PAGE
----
1330 CONNECTICUT AVENUE, INC., Petitioner, v. DISTRICT OF COLUMBIA ZONING COMMISSION, Respondent, and 1300 Connecticut Avenue Joint Venture, Intervenor.

No. 93-AA-752.District of Columbia Court of Appeals.Argued October 27, 1994.
Decided December 29, 1995.

APPEAL FROM THE DISTRICT OF COLUMBIA ZONING COMMISSION.

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Howard H. Stahl, Washington, DC, with whom Evan T. Barr and Phil T. Feola, were on the brief, for petitioner.

Lutz Alexander Prager, Assistant Deputy Corporation Counsel, with whom John Payton, Corporation Counsel at the time the statement was filed, and Charles L. Reischel, Deputy Corporation Counsel, filed a statement in lieu of brief, for respondent.

Stephen N. Gell, Washington, DC, for intervenor.

Before WAGNER, Chief Judge, FARRELL, Associate Judge, and LEVIE,[*] Associate Judge of the Superior Court of the District of Columbia.

[*] Sitting by designation pursuant to D.C. Code § 11-707(a) (1995).

WAGNER, Chief Judge:

Petitioner, 1330 Connecticut Avenue, Inc., appeals from an order of the District of Columbia Zoning Commission (Commission), dated May 10, 1993, granting intervenor, 1300 Connecticut Avenue Joint Venture, a modification to a Planned Unit Development (PUD) without petitioner’s consent.[1] Petitioner is the ground lessee of the land described as lot 803 in square 138 and the owner of the building located thereon known as 1330 Connecticut Avenue. Intervenor owns lot 803 and lot 804, as well as the building located on lot 804 described as 1300 Connecticut Avenue. Petitioner’s principal argument on review is that, contrary to the Commission’s determination, the District of Columbia zoning regulations require that petitioner be joined in any application to modify the PUD because of petitioner’s ownership interest in property within the PUD. Therefore, petitioner contends that the Commission erred in processing and approving intervenor’s application for modification of the PUD without petitioner’s consent. Petitioner also contends that the Commission violated the District of Columbia Administrative Procedure Act, D.C. Code §§ 1-1503, -1509, and -1510 (1992) (D.C. APA), and petitioner’s due process rights by failing to follow the Commission’s own regulations governing applications for PUD modifications. We conclude that the Commission did not err in approving intervenor’s application to modify its building in the PUD without the consent of petitioner, the owner of a separate building in the same PUD. Finding no basis for reversal of the Commissioner’s decision, we affirm.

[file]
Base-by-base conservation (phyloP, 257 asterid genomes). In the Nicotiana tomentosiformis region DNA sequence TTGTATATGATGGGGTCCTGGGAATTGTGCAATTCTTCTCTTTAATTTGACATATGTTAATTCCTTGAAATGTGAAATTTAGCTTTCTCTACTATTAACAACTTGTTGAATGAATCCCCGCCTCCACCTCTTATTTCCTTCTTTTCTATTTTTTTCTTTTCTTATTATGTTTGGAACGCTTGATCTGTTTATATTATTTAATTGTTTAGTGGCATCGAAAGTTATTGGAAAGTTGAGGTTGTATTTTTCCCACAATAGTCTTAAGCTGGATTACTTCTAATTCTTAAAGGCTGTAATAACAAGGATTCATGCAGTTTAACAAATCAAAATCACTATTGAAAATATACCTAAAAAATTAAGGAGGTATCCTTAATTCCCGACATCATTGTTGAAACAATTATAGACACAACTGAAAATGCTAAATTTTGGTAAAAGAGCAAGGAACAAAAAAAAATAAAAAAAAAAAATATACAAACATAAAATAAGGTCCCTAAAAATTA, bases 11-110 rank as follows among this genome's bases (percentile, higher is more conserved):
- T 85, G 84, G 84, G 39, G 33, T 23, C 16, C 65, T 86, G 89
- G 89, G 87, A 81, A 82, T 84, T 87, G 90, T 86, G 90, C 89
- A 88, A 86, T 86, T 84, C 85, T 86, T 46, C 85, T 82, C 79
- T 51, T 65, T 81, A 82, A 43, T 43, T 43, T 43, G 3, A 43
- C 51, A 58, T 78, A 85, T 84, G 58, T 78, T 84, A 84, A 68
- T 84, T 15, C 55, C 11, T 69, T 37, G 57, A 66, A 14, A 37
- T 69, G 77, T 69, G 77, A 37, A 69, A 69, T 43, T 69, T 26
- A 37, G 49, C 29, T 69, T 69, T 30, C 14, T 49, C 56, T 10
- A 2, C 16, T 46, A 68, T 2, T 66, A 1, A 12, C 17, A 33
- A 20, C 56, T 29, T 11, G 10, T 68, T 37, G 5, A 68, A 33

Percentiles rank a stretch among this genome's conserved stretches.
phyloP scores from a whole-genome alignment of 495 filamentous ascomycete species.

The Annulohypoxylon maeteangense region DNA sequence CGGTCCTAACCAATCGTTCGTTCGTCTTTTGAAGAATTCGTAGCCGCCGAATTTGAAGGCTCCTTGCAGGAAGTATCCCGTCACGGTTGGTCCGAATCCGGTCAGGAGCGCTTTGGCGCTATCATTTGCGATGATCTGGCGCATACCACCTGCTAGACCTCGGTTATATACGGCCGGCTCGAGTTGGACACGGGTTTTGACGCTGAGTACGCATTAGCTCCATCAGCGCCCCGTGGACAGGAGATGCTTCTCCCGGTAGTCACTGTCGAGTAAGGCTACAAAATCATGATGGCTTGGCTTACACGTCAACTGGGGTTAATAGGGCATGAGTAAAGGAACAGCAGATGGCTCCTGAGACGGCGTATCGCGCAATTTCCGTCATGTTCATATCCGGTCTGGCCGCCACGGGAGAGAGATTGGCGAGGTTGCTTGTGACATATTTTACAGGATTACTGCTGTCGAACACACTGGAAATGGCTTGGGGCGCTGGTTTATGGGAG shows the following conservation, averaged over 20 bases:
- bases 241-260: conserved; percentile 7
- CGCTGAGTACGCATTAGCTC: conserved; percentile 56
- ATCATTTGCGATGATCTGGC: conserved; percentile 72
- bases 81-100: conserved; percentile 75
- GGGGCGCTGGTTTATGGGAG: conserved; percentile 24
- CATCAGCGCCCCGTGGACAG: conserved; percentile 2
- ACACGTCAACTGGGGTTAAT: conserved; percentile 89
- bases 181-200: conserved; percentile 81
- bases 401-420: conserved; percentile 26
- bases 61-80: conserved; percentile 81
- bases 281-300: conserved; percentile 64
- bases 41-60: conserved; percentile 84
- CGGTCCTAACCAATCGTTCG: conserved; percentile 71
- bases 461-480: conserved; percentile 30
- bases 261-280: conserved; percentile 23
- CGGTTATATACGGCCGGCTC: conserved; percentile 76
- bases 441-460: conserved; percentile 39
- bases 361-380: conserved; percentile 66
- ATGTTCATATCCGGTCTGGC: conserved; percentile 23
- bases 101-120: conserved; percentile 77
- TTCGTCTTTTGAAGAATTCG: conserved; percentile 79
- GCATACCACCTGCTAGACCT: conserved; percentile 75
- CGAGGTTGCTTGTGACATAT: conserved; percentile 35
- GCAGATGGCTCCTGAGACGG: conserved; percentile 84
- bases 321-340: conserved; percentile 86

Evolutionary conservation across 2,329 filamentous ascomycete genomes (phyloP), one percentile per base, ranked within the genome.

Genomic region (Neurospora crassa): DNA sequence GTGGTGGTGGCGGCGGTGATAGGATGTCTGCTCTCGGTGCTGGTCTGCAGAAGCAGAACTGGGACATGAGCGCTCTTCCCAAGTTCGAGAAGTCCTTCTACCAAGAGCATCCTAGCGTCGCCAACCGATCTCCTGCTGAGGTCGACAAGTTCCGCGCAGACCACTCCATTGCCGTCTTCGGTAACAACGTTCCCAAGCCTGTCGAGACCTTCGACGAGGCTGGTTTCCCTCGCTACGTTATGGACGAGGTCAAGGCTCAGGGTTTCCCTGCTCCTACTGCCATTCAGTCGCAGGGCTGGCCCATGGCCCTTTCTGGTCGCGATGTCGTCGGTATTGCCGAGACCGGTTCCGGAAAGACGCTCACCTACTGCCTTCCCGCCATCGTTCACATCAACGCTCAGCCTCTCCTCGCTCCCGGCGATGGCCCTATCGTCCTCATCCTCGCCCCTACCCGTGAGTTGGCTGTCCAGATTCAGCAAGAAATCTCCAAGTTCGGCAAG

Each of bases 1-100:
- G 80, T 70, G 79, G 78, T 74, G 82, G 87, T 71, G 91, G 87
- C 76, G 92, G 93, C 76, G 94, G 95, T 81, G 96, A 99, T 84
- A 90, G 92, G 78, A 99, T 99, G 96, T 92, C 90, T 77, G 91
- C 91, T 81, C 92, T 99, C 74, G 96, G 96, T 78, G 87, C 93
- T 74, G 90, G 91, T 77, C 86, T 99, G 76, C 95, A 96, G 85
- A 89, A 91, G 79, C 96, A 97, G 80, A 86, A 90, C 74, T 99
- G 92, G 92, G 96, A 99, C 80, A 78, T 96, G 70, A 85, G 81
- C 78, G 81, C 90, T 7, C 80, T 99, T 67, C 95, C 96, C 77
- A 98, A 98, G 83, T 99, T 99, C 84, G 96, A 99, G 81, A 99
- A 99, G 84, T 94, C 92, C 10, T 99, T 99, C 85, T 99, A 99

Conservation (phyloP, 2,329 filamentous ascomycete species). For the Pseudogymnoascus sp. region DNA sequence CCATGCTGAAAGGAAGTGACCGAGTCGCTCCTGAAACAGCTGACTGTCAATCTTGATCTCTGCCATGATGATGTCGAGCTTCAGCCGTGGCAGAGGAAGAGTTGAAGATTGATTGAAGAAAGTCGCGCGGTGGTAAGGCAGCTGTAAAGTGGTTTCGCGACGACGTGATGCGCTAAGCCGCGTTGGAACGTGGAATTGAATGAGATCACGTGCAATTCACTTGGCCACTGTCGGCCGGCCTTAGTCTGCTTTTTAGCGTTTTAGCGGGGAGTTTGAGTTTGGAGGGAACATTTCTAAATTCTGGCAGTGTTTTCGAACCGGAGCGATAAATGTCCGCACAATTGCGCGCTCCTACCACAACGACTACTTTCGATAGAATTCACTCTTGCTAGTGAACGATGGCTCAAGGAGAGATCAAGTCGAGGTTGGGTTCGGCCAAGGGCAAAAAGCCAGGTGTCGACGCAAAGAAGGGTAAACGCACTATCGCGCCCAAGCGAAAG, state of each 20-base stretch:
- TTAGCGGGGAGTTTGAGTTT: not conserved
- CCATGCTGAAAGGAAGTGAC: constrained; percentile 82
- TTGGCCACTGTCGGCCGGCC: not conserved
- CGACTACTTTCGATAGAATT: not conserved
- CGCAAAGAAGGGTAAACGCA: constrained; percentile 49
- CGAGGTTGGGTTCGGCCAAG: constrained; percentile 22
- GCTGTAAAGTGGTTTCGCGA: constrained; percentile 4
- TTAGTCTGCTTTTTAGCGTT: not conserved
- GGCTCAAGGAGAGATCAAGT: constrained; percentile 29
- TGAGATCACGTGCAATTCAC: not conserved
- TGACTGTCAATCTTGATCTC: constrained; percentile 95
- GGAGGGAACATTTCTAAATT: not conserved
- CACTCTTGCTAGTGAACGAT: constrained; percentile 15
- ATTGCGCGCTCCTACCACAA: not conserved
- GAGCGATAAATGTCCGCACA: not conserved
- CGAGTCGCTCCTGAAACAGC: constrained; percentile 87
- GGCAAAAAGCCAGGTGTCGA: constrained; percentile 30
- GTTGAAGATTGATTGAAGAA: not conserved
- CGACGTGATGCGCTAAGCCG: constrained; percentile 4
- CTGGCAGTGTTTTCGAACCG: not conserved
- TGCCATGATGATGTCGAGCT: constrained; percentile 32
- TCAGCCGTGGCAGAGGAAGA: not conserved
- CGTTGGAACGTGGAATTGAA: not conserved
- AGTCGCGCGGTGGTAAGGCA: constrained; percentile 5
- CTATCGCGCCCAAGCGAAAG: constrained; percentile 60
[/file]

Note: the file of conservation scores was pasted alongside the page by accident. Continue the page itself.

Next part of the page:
I.
The original PUD was approved by the Commission in 1979 upon an application filed by the International Association of Machinists (IAM), which was then the sole owner of lots 803 and 804 and the building at 1300 Connecticut Avenue (IAM building). The original PUD authorized the construction of a new office building on the vacant lot 803, which is adjacent to the IAM building, consistent with architectural plans submitted to the Commission.[2] Thereafter, the IAM entered a long-term ground lease for lot 803

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(50 years with two twenty-five year options) with petitioner’s predecessor, the Miller Companies (the developer), which developed the property. In 1988, the developer sold its leasehold interest in lot 803 and its fee simple interest in the building it had constructed thereon at 1330 to petitioner. In 1991, the IAM sold its interest in the real property, including the lease with petitioner, to the intervenor. In 1980, IAM filed an application for modification of the previously-approved PUD in order to effect a reconfiguration of the building at 1330 “within its approved envelope” and to make certain changes in its facade. The Commission granted approval of the modifications on March 12, 1981. On May 11, 1992, the Commission granted intervenor’s application for modifications of the PUD for renovations at the IAM building by order no. 297-A. The lessee of lot 803 and the owner of 1330 Connecticut were not joined in any previous applications related to the PUD.

The present case originated when intervenor filed an application with the Commission for modification of the previously-approved PUD (as modified), to change the slope of the loading ramp, build a loading platform, and eliminate six parking spaces at the IAM building. The loading berth serves as a parking ramp to the six basement parking spaces in the IAM building. Intervenor proposed no changes in petitioner’s building at 1330. The original PUD provided for a maximum of 220 parking spaces in petitioner’s building and six in the IAM building. The original PUD approvals permitted no alterations to the IAM building except doorways between the building and the new office building to be constructed at 1300. The IAM building had been built as a matter of right in approximately 1956.

In the proceedings before the Commission, petitioner filed a motion and a supplemental motion to dismiss intervenor’s application for modification of the IAM building, contending that the case was not properly before the Commission because petitioner, as the owner of the leasehold interest in lot 803 and the building at 1330, was required to be joined in any application. It also challenged the modification order no. 297-A entered in May 1992. Petitioner contended that the proposed change in the grade of the loading berth would have a negative impact on the operation of its building.

The Commission held a public hearing on intervenor’s application. Petitioner’s counsel argued at the hearing that the PUD included not only the applicant’s (intervenor’s) property, but also petitioner’s property. Petitioner contended that the original PUD was “planned and processed and approved as a single application.” Petitioner further contended that the PUD had two different owners and that the two buildings owned by petitioner and intervenor constituted a single building under the Zoning and Building Codes.